Can a Professional Employer Organization Really Help You Manage Performance of Your Employees?

Managing People

As a small business owner myself, I see great value in using a PEO when it comes to tasks such as payroll, taxes, workers comp, government regulations, etc. However, I initially could not understand how a company that did not interact directly with my employees could possibly help me to evaluate and manage them.  There are many components to keeping my workers motivated, supervised, evaluated, and essentially happy working in my business. What could an organization outside of my industry and company culture possibly contribute to a performance review?

I’d like to share with you what I discovered. One of the first things that a Professional Employers Organization will do is remind you of the fundamental objectives in correctly managing employees; being able to identify weaknesses and help the employee work towards improving them, create goals and ensure they are obtained, and acknowledge individual initiative and achievements. These performance management practices are so important yet as a business owner it is easy to fall short due to the simple fact that there are not enough hours in the day to accomplish the tasks required at work and most likely in your personal life as well.

The second area that the PEO will usually focus on is the execution of strategy. Success is only grasped when a strategy is executed. Execution is the #1 issue for most CEOs and business leaders. Quality of execution separates successful companies from failing ones. Professional Employer Organizations help you to anchor your employees to your business strategy by clearly communicating business objectives and goals, making sure there are no mixed messages across your organization.


How exactly do they do this?

They offer personal consultation as well as some impressive choices of software that you can tweak to your specifications depending on the size and objectives of your company. These include compensation management systems, analytics and reporting, employee profiles that let you track goals and performance, learning and development, succession & recruiting, and business execution software. These tools offered by PEO Companies drive the success of your organization by helping to more tightly align the efforts of your entire workforce. When the entire workforce is involved & motivated this will drastically impact your bottom line.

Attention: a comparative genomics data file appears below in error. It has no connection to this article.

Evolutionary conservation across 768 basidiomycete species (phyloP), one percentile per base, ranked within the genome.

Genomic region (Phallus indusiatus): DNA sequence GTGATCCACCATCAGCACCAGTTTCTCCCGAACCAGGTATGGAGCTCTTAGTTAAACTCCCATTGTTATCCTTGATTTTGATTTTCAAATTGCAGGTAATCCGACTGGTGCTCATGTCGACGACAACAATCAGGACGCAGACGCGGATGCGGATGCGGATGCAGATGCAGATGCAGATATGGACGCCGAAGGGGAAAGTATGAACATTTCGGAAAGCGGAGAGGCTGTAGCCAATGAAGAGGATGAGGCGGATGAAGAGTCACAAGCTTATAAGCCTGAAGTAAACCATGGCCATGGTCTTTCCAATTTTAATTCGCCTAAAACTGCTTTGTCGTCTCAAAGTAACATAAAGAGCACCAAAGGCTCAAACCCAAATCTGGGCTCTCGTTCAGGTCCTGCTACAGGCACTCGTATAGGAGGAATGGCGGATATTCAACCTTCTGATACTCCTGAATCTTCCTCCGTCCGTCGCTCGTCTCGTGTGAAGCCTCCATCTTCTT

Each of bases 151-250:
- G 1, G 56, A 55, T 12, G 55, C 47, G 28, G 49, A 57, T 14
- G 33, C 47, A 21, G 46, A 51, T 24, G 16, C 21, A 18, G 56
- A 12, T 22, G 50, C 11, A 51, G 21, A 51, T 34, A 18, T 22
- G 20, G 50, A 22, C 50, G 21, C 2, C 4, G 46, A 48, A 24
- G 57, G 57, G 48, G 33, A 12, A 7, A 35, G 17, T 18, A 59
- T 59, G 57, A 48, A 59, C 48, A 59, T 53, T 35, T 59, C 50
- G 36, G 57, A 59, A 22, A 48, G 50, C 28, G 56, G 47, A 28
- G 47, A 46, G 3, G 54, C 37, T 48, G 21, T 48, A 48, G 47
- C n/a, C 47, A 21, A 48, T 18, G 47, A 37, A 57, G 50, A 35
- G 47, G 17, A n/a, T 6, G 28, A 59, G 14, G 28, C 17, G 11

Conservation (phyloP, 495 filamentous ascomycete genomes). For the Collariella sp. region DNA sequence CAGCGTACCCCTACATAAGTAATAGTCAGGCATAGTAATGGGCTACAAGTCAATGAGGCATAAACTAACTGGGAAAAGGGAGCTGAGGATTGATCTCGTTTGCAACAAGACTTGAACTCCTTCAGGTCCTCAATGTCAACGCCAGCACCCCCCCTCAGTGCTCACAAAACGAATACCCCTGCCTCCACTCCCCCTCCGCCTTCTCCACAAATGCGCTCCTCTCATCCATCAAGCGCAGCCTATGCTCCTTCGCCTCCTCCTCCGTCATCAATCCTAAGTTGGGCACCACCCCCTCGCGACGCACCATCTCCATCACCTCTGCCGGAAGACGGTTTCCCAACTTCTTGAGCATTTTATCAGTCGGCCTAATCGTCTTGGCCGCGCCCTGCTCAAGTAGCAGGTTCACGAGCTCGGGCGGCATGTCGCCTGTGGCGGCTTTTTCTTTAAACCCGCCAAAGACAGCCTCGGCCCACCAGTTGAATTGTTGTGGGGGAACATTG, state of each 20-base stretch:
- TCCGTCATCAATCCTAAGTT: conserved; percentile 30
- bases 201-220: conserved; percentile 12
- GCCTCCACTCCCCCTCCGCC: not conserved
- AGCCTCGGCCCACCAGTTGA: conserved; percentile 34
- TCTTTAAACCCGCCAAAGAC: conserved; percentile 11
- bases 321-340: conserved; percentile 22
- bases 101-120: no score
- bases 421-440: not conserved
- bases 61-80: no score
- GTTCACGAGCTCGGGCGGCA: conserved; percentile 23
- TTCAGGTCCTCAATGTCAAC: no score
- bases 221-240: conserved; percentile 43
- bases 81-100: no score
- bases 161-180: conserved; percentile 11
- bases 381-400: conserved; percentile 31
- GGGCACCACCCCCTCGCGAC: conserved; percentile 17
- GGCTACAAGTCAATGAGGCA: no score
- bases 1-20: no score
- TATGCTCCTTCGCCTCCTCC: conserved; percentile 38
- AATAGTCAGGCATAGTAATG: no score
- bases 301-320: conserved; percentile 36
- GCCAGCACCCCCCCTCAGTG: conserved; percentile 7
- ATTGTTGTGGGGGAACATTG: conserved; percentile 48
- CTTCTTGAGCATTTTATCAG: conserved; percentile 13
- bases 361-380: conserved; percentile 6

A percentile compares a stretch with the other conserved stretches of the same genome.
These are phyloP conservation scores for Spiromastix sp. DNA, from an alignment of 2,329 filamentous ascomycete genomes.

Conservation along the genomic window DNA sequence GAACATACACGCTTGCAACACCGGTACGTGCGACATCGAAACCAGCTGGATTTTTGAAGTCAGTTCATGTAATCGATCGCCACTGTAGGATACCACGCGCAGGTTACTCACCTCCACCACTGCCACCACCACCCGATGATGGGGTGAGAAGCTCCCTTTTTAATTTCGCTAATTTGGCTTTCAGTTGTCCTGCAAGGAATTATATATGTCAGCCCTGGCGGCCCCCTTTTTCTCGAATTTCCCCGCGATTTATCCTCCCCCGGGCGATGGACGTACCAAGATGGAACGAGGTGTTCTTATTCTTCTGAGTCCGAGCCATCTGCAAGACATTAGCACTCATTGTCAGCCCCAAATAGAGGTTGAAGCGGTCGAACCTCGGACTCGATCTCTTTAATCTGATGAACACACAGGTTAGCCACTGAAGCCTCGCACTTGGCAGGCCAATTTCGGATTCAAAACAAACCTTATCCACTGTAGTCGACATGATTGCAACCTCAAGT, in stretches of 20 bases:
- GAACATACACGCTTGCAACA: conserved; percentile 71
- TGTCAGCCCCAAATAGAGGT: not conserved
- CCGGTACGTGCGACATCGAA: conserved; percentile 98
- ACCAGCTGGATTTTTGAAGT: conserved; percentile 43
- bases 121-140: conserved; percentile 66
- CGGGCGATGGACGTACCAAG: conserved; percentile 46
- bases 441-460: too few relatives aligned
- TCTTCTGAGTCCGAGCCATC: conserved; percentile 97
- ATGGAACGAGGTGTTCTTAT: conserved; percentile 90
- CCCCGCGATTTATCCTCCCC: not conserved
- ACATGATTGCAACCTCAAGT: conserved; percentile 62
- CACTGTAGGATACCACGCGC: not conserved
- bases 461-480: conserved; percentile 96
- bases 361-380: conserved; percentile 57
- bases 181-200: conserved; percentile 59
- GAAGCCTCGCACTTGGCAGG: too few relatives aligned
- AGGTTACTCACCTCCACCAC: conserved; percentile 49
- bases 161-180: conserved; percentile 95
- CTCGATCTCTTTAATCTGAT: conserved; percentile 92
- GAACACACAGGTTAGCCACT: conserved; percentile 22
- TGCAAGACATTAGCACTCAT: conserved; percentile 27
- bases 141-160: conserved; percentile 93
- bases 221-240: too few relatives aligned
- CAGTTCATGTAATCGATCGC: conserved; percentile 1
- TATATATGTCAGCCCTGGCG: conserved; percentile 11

Let’s use a compensation management system as an example. You have a real time tool that gives you complete visibility of what’s happening within your company.    This provides a summary of goal details and identifies who is responsible for those goals, as well as lets you recognize top performers with better tools and information. With this data, you can be proactive and take immediate steps to course correct, allocate resources, or counsel employees. Underperformers can see where they need to improve. This makes it easier for managers to drive a “pay for performance culture.”   You gain visibility to your overall compensation budget as well as access to what the going pay rate is for similar jobs around the country. (market salary data)

There is even a social media component in some of these systems which makes communication between employees, divisions, teams, leaders and management so easy that it really promotes enthusiasm in your workforce. Sometimes you just need a little healthy competition from another department to boost motivation.


Goal management is also essential in keeping employees focused on their objectives.

One of the challenges in executing goal management is that employees don’t really know how to create effective goals. The goals they set for themselves don’t always support the strategic goals of the company. The systems that PEOs offer give you the tools to communicate and track objectives across the organization. Employees are guided to make their goals specific, measureable, achievable, and on a time specific. Some of these programs offered already have hundreds of pre-loaded smart goals, employers and employees can even browse the “goal library” to help them focus and narrow down objectives.

A manager is given the ability to take any goal and distribute it to her entire team with a link to the goal. You can expand your goal plan to show how it is connected to every other goal in the organization & then everyone can track their progress. When employees understand how they affect the big picture and realize that what they do everyday matters, they generally feel some ownership and motivation increases. Business leaders have access to reports and analytics that can track objectives by category, employee, teams, etc. They can detect problem areas much sooner and take action.